10.3" rotors and Integra Caliper on a DX knuckle....it can be done.
Well everyone knows that for Integra brakes on your EK or EG, you bolt the GSR caliper to the EX/Si knuckles. But what if you have a DX? You have to swap to the EX knuckles. Well there is another way, if you have a wheel spacer (or angle grinder/mill) and a bench grinder. This is similar to what Jonathan_ED3 did on his EF, so here it is for you EK boys.
The problem with DX knuckles is that those two tabs for the caliper bracket are closer to the bearing and hub center. This means if you put on EX calipers over EX rotors, the calipers dont go out far enough, and wont fit. The ITR calipers are spaced farther than the EX calipers cause of the bracket. Amazingly, the ITR caliper on a DX knuckle does not clear the 11.1" ITR rotor as expected, but is damn close to clearing the EX rotor, and with some modding, is doable, as I did to my car.
Its not EXACTLY Integra sized brakes. Swapping to a GSR loaded knuckle is a real Integra setup, but this is slightly better, cause the ITR caliper takes a bigger, better pad, and you still use a 10.3" rotor. (The Civic EXs and Integras take the same exact rotor anyways.)
My 96 Civic Sedan LX is the 6th gen test mule for this setup. Basically, suspensionwise its a 96-00 Civic DX knuckle, bearing and hub, all stock. I pulled off my stock rotor and caliper/bracket.
Heres the dilemma: Rotor offset
and pad clearence.
This is the 23T bracket (from a DC2 Integra Type-R, or from a 91-95 Acura Legend (single pot. caliper model). Here it is over a 99 Si rotor, same rotor on a 96-00 EX, same as a 94-01 Integra (not R), same as 99-00 Si. And according to brembo, same as DA 90-93 Integras and 94-95 Civic Si and EX models with ABS (the 10.4" front rotors. ) This is bolted to the stock LX knuckle.
This rotor hits the bracket and will not fit. In this picture however, I have pseudo spacers behind the rotor, just so I could screw it on and check ****. The pseudo spacers are pieces of wood with tape on the back.
Setup is close to perfect. One idea I have is to make myself a what I concluded to be 3.2mm spacer to make sure the rotor doesnt hit the 23T bracket. There are no spacers on this, I'm actually using squares of wood from a paint stirrer that happened to be close to 3.2mm when measured between the rotor and hub.
Brake Pad Grinding
The backing plate of the brake pads had to be grinded so that they would not hit the rotor's hat.
This shows the gap, I DO have clearence between the rotor and pad, however the pad doesnt go all the way to the edge of the rotor to touch, bout 2 or 3mm short. With the pad spring, the pad DOES hit the rotor hat, so I will have to grind the brake pad backing to keep it from hitting.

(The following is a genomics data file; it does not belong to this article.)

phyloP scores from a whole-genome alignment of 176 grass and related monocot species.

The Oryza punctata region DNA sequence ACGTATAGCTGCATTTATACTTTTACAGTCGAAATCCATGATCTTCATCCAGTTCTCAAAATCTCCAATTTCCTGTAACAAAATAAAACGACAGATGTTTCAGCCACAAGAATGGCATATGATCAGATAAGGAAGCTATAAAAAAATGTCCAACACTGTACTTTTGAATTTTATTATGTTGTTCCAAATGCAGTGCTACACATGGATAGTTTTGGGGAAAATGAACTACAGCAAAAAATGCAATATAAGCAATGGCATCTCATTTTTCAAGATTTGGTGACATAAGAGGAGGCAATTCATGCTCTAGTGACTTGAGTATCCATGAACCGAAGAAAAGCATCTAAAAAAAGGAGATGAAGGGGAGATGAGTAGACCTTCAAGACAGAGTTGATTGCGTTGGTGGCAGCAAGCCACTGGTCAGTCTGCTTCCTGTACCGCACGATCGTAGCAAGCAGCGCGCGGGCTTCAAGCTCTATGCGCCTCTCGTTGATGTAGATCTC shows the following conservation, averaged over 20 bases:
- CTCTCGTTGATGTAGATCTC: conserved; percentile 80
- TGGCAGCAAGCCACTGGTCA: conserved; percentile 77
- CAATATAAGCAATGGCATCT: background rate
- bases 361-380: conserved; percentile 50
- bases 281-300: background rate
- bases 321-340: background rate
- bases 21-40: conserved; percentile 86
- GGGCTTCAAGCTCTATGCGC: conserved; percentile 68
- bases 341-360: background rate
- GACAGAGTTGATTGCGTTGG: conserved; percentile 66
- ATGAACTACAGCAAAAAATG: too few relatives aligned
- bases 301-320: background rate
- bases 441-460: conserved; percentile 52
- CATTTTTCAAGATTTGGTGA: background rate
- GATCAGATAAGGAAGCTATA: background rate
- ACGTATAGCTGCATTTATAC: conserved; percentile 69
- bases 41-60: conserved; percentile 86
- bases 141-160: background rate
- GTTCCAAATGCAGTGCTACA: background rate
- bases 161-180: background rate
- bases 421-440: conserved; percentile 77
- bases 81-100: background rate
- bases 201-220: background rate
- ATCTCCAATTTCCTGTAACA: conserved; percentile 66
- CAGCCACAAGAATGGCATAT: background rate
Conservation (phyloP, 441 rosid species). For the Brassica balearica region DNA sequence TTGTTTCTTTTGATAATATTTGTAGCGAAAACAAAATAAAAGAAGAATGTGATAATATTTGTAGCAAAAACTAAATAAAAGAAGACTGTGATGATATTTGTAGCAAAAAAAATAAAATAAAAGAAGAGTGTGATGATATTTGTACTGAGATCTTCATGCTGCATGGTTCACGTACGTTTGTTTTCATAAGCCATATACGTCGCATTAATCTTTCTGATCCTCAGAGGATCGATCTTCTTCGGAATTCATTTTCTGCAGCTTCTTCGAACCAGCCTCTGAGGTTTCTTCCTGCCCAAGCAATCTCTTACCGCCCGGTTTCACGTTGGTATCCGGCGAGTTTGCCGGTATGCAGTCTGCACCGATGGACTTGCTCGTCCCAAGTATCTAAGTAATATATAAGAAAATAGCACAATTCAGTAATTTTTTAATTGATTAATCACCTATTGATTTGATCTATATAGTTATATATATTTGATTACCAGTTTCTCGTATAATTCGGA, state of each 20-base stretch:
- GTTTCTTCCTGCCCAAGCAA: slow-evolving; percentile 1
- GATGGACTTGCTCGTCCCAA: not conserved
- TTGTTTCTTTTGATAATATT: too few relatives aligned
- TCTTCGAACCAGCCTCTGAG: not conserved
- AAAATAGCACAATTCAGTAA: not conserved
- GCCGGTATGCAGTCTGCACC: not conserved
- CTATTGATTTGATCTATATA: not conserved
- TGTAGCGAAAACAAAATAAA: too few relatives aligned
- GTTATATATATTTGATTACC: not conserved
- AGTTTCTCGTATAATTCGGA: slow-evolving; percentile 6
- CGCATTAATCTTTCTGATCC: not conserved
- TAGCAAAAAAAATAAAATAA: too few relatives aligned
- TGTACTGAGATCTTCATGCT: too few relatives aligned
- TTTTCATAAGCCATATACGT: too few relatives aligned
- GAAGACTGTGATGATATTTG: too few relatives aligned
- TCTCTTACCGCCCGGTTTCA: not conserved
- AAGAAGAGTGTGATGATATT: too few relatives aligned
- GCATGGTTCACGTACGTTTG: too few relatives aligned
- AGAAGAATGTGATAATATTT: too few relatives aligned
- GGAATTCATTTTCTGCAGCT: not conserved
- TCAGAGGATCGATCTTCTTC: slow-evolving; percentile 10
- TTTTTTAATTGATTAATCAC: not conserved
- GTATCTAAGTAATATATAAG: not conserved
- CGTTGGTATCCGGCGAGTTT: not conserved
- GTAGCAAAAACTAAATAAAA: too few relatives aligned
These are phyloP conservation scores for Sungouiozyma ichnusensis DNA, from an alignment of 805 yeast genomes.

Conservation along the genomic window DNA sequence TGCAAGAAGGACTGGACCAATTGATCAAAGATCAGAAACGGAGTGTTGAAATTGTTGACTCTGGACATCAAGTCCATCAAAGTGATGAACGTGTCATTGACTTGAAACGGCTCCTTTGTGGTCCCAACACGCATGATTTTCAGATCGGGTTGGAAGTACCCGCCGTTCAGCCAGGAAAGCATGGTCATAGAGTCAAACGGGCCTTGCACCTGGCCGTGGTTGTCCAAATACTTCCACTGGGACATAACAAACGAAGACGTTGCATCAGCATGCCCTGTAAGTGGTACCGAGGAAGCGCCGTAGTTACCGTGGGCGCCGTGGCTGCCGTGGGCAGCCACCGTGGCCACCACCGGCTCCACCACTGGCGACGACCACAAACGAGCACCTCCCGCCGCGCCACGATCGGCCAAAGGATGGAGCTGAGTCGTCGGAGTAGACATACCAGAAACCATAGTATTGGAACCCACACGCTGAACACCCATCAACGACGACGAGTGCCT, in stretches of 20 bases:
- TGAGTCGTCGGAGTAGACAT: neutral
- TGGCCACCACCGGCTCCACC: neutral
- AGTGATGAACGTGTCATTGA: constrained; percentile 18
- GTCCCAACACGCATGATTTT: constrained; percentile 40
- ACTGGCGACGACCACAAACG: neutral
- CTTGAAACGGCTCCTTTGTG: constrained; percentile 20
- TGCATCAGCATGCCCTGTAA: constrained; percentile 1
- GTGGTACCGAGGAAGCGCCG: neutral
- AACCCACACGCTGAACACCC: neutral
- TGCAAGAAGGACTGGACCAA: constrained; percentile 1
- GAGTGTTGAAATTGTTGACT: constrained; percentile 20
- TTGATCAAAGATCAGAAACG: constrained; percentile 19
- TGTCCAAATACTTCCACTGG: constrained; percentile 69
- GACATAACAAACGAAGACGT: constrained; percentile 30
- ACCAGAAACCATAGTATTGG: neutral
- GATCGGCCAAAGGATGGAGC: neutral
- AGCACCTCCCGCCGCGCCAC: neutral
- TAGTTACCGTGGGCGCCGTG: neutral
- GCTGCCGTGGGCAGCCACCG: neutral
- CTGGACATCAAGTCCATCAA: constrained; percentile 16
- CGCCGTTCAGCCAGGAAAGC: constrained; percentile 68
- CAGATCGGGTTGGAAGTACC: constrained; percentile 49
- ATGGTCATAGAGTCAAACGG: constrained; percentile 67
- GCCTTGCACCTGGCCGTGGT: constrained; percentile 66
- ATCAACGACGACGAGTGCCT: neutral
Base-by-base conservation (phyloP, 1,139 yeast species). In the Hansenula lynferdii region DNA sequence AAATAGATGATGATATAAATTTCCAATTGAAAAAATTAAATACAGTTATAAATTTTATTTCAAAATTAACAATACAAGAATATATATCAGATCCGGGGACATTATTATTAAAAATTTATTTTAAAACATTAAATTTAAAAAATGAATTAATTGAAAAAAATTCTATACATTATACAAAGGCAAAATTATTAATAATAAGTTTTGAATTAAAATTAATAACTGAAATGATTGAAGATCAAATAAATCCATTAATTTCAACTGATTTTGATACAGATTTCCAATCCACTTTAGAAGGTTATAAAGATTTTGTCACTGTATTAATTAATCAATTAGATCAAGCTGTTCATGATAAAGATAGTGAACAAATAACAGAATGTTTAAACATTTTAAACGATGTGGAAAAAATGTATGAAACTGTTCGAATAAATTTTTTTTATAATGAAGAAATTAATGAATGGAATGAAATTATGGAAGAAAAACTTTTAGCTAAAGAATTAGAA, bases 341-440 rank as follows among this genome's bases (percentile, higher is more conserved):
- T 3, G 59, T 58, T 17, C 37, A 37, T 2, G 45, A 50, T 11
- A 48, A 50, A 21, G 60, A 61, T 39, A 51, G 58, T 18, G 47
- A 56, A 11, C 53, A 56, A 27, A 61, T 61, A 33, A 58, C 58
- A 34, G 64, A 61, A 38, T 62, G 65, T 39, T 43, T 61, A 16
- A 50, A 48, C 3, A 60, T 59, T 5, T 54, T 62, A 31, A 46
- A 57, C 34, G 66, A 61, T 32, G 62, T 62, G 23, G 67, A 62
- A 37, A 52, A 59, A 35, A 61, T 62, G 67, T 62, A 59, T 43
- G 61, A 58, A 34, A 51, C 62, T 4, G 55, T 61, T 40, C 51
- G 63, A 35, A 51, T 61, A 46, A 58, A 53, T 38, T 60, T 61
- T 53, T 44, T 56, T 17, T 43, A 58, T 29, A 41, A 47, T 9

Showing what I'm doing with the flashlight to show the gap.
This is the pad, ITR pads, grinded about a millimeter, maybe more, off the bottom of the backing plate to clear the rotor's hat so it won't make noise. I hit these pads with a bench grinder, about 5 minutes. The test fit was a success, the rotor does not hit the pad, and the caliper doesnt grab that part, nor did i dig into the pad material, so all is well.
Don't forget your shims and anti-vibration compound or they may squeal anyways!
Grinding the 23T bracket so the throat clears the rotor
Grinding that 23T bracket was much harder than everyone told me.
This is how you shave off 1/8" off the bracket, with a milling machine. Mounted on parallel cars and aligned with a dial indicator in the milling head to ensure that both surfaces were 100% parallel. I took off exactly .127 inches, or just a hair over 1/8" (3.2mm) and when mounted on the knuckle over the 10.4" rotor, the clearence in the caliper hangar's throat was equal on each side. So taking off a eighth of an inch is the perfect amount. I spraypainted the freshly cut aluminum surface with this tough black spraypaint, just for some protection.
Another way is to use an angle grinder so I was told, and the result is like this:
Insted of Grinding the bracket, you can choose to make a 3.2mm wheel spacer between the hub and rotor. I chose the bracket grinding cause I felt it was safer, cause with a spacer, you can lose the hubcentric-ness, It may be off, and you increase the front track of the vehicle, giving more feedback a bit, but making steering harder, cause you affect the wheel's offset.
Ladies and gentlemen, The final product.
My 1996 Civic LX with stock knuckles, ITR pads and calipers over Civic EX 10.3" rotors.
Since you are going to the 57mm piston of the Integra, I reccomend a larger master cylinder. I got one from a 98 Integra Type-R because it bolted to my 96 Civic's hardlines and brake booster with no modifications at all. If keeping your stock drums, you may have a lot of nose dive, but no comment from me because I threw on the rear discs from a 95 Integra when I did this.
I have almost no nose dive, I dont know why Integra people say they have so much. maybe cause i was used to having drums back there, which do induce more nose dive than discs.
I also upgraded to stainless brake lines because a set of new ones was 91$ shipped with new washers, cheaper than I could get even a set of OEM rear disc brake lines from Honda, so i did all 4 wheels. Also, with the big fronts and rear discs, my brakes are great ( runnin Toyo Proxes tires) and I did not change the prop. valve. I have great brakes and no nose dive, so I'm not even gonna change the prop. valve.
Sorry about all the pics' quality, and thanks to Jonathan for the idea originally, at here https://honda-tech.com/zerothread?id=1171175
PM me if ya want my 9.5" front brakes or rear drums.
Modified by Redline96LX at 11:05 PM 1/10/2006